Dry heat (grilling, frying, roasting) is best for the tender cuts, moist heat from braising, stewing or casseroling, for less tender.
Here are the 26 best ways to cook beef:
Aitch-Bone (or Silverside)
Piece cut from butt or thigh of a beef animal. It can be bought pickled or fresh. 1.5kg to 2kg (3lb to 4lb). Very little fat, full and meaty; if the pickled, fresh-cut surface is bright pink. Simmer (if pickled), pot-roast (if fresh), roast (if yearling beef).
Good-quality steak cut from the middle portion of the beef carcass. 2 to 4 slices per 500g (1lb). Selvage (edge) fat about 5mm (¼in) thick, creamy-yellow color; specks of fat scattered throughout flesh. Barbecue, grill, fry.
Cut from the shoulder of a beef animal. 2 slices per 500g (1lb). Meat should be red, with fine grain; fat creamy-white, firm, not oily. Grill, fry (yearling beef), otherwise casserole, braise.
Piece cut from the shoulder of a beef animal, sold fresh or pickled. 1.5kg to 2kg (3lb to 4lb). See Bladebone Steak. Pot-roast (if fresh), simmer (if pickled), roast (yearling beef).
Steaks cut from fore or hind end of beef animal 1½ to 2 slices per 500g (1lb). See Bladebone Steak. Braise.
Small, thin pieces of steak cut from hind part of a beef animal. 2 to 4 slices per 500g (1lb). See Barbecue Steak. Fry or grill.
Brisket (corn roll)
Breast portion cut from a beef animal; usually pickled and rolled. 1.5kg to 2kg (3lb to 4lb). The outer surface is moist; not too much fat; when freshly cut, meat is bright red. Simmer.
Cut from the thigh of a beef animal; sold in the piece or as steaks. 1.5kg to 2kg (3lb to 4lb) or 1½ to 2 slices per 500g (1lb). See Bladebone Steak. Fry, barbecue, grill (yearling beef); otherwise braise, casserole, pot-roast (in the piece).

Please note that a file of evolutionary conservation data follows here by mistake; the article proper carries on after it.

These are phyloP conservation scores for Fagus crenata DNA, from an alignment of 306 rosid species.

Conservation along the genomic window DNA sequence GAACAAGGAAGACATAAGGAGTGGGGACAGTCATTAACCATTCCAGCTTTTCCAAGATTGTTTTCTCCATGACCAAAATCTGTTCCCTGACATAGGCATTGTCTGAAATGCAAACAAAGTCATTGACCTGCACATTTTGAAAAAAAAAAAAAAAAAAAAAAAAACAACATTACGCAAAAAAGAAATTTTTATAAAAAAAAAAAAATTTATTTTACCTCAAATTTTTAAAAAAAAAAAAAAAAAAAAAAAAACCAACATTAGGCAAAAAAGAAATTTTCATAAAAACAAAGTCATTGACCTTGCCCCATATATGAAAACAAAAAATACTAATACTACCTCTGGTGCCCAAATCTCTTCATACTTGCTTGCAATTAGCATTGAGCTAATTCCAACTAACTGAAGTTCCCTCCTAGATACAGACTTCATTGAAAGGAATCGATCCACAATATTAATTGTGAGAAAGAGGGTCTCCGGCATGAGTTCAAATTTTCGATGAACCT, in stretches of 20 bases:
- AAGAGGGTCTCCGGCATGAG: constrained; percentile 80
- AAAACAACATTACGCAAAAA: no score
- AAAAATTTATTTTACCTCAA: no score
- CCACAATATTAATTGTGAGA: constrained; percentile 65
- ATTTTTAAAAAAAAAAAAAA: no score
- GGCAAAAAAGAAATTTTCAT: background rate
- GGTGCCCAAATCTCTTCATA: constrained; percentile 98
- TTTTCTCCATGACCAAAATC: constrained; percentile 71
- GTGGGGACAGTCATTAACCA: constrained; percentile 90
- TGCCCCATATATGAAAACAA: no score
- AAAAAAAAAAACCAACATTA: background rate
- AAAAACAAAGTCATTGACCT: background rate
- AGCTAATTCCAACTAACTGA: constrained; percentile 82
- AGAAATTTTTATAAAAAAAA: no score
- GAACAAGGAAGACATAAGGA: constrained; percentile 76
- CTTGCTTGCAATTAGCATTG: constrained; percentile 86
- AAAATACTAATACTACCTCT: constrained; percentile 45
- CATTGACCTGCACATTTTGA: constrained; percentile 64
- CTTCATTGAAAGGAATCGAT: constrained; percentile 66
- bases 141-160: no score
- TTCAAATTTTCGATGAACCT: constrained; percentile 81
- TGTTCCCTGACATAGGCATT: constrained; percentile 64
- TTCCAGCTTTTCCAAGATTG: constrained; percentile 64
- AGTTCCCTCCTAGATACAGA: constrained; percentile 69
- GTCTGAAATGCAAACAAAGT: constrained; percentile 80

Seen on restaurant menus, is not a term used in butchers’ shops. It can be a thick piece of rump, fillet, boned sirloin or scotch fillet steak, into which pocket is cut; oysters are filled into the pocket. Grill or pan-fry.
Cut from the neck of a beef animal. 1 to 2 slices per 500g (1lb). The flesh is firm, with coarse grain: red color, little fat. Braise, stew.
Cut from the loin or adjacent ribs of a beef animal; may or may not contain bone. 500g (1lb) each. See Barbecue Steak. Grill.
Corner Cut (topside)
Firm, meaty piece cut from the thigh of a beef animal. 1.5kg to 2kg (3lb to 4lb). The flesh is firm with coarse grain: some surrounding fat. Roast or pot-roast.
CrossCut Blade (bone-in or bone out)
Steak cut from the shoulder of a beef animal. 1½ to 2 slices per 500g (1lb). See Bladebone Steak.
Small pieces of steak put through cubing machine: fibers are broken; steak is flattened and made thin. 4 to 6 slices per 500g (1lb). Should be thin for quick cooking; red color. Fry. grill.
Seen on restaurant menus, is not a term used in butchers’ shops. Entrecote is boned-out sirloin steak.
Eye Fillet Steak
A long, thin piece of oval-shaped steak from the inside loin of a beef animal. 4 slices per 500g (1lb). Small round slice of meat; little fat, very tender. Grill or pan-fry.
A small, tender piece of meat generally 1kg to 1.75kg (2lb to 3½lb) Roast.
This steak, situated beneath rump steak, is an extension of eye fillet steak 3 slices per 500g (1lb). Not so small and round as eye fillet but otherwise similar. Grill, barbecue, pan-fry.
Gravy Beef (shin beef)
From fore and the hind leg of a beef animal. It is rich in gelatin. No fat; flesh dark red, with white fibers. Simmer.
Mignon (or Filet Mignon)
Seen on restaurant menus, is not a term used in butchers’ shops. It is a small piece of filet steak trimmed to a round shape.
Any good grilling steak cut thinly or cubed. (See Cube Steak.) 4 to 6 slices per 500g (1lb). Fry. grill. (Thinly cut, cooks quickly.)
New York Cut
Rump Steak with tail end trimmed off. Grill or pan-fry.
From Beef. 750g to 1kg (1½lb to 2lb). Some fat. Stew.
Oyster Blade Steak
Cut from the shoulder of a beef animal. 2 to 3 slices per 500g (1lb). See Bladebone Steak. Grill, fry.
This can vary, according to States. It can be a boned-out sirloin (entrecote) or first three to four cuts from the rump end of sirloin, which contains the full eye fillet; steaks are cut very thick. Creamy-white fat; ample meat; flesh red in color. Grill or pan-fry.
Roast Beef (rolled)
Roll of beef from the middle portion of the carcass; firmly secured with skewers and/or string. A light covering of creamy fat; specks of fat in the lean of flesh: red color. Roast.